When asked if he was partial to any one modality or massage technique, Richard responded that he was very taken with the Reembody Method of movement therapy he was learning from Kevin Moore. He disclosed to me that he had discovered he was a closet ‘lefty’ once he tested his side dominance with this program.

Although primarily trained in Swedish massage, Richard says he has really enjoyed his reflexology class and that studying aromatherapy with application to specific points on the feet and body “was powerful” and he found himself really drawn to that work.

What You Say and How You Say It Matters:
Another area of focus that Richard has prioritized is communications because he says, “that’s part of the healing too. From the moment you meet a client and shake their hand, straight through to the end of the session.”

He’s found OSM’s Ethics and Communications class has been very helpful in defining healthy boundaries and assertion skills while identifying the aggression/submission dynamic that can sometimes develop with therapist and client. In Richard’s view, the communication skills are “as important as the massage skills and he would like to continue to develop this proficiency and competence.”

Finding the Calling:

Richard pointed to the age-old, three-pronged prescription for happiness that states that all one needs are: someone to love, something to do, and something to look forward to. “I have all these things now,” he says. As an added bonus he states “I now wake up happy, because I am not depressed.” Beyond that, he’s grateful he’s happy, that he’s found OSM, and that he’s found this work to do.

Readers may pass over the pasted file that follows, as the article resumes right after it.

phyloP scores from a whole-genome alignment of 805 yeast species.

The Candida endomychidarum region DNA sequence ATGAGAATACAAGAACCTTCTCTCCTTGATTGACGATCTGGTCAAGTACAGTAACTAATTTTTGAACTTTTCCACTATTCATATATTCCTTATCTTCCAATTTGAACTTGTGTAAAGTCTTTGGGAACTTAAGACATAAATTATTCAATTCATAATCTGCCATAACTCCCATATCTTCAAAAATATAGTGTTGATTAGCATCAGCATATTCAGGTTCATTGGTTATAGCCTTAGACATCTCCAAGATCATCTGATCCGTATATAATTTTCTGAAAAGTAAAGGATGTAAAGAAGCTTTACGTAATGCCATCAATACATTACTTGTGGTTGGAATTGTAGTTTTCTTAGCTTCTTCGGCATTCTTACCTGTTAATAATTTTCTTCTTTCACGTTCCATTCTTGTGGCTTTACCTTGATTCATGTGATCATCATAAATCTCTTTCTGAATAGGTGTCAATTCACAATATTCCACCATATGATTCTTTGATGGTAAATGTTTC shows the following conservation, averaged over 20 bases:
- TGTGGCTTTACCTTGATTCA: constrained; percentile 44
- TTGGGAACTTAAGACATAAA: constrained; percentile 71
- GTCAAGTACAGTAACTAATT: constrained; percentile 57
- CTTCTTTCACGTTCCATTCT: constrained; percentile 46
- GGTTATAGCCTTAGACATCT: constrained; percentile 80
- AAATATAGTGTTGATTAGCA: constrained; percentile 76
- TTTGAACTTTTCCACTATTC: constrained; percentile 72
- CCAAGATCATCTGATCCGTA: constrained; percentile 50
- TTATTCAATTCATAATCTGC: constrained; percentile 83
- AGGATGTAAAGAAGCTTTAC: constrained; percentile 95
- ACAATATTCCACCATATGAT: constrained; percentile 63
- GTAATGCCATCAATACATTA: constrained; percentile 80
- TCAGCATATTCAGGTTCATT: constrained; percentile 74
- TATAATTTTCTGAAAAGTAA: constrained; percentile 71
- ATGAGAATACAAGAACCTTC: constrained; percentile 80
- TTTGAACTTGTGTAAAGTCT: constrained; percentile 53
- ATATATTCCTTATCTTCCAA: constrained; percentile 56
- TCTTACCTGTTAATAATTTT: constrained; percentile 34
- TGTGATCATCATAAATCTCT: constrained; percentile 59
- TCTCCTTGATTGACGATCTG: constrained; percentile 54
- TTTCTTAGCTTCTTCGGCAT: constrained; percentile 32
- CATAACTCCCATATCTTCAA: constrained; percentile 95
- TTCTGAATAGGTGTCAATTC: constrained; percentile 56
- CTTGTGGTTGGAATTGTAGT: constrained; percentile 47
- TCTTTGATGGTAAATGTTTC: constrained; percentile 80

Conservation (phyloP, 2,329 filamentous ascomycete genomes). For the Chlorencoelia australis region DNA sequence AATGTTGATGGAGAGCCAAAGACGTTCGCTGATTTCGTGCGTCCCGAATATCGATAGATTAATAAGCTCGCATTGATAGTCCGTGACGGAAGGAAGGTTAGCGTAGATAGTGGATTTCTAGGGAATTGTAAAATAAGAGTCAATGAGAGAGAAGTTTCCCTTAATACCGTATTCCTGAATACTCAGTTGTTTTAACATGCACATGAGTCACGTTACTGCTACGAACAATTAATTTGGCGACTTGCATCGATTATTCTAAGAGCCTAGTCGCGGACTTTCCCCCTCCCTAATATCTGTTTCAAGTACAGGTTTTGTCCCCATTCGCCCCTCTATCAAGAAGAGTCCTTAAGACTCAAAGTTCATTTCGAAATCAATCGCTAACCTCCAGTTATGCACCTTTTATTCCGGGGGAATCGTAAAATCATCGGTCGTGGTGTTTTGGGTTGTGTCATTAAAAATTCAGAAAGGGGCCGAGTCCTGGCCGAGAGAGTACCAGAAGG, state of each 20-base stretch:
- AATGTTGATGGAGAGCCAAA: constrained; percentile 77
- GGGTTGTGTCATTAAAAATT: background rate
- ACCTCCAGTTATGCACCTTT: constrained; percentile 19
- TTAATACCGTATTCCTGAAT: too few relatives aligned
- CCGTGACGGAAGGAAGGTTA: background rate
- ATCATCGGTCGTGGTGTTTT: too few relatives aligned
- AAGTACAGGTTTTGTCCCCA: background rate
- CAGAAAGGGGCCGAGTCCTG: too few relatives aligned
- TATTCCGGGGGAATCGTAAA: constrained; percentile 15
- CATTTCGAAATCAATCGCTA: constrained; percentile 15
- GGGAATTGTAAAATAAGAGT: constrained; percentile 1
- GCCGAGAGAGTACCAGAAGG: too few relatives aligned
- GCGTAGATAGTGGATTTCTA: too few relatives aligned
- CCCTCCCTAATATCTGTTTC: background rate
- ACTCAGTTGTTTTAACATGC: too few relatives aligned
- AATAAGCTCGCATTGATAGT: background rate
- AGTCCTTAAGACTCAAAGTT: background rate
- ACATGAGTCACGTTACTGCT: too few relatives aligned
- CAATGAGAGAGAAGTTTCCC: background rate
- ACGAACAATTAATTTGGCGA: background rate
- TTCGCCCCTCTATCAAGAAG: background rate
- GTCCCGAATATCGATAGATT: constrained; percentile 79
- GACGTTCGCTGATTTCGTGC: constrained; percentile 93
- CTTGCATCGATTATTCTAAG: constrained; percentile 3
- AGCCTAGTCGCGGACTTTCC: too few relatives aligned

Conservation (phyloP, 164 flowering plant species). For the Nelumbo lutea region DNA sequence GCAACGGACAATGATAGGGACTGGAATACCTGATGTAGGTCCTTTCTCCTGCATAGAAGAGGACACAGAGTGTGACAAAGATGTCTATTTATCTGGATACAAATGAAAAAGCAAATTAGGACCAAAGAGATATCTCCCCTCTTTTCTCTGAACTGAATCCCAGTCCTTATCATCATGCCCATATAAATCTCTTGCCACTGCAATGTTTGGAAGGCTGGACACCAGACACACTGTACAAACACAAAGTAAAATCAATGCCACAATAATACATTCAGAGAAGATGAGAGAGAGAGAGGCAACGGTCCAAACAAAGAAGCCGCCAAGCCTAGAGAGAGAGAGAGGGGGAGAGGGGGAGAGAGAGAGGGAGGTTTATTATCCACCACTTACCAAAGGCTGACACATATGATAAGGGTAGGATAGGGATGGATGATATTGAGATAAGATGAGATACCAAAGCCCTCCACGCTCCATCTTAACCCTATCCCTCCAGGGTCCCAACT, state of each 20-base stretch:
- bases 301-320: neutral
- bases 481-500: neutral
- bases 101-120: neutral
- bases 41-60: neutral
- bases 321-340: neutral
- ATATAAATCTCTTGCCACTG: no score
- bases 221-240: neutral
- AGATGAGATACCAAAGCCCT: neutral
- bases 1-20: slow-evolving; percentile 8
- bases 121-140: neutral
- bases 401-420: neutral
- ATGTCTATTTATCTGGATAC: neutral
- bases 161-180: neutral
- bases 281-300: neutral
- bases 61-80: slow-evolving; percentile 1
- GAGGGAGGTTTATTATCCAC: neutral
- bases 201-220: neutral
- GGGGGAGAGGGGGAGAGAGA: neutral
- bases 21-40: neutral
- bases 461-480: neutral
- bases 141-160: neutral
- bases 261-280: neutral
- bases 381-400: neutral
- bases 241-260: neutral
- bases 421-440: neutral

When asked if he fears that he could encounter another bout of depression, he responds, “I hope I don’t have a major depressive episode in my future, but if I do, I know I am more aware now, knowing what to pay attention to, and knowing when to take break.” Richard is looking forward to being licensed as a massage therapist by summer of 2021, and with that he says he “hopes to be in a position to contribute to the healing of the communal quarantine,” suggesting divine providence may be at work and there might be a very good reason he is coming out of school at this time.

Richard Farrell can be contacted at rfarrell62@me.com.

Liz Howell writes about health, wellness, and sustainability. She can be contacted at elizabethhowellpdx@gmail.com.

Submitted 3.23.21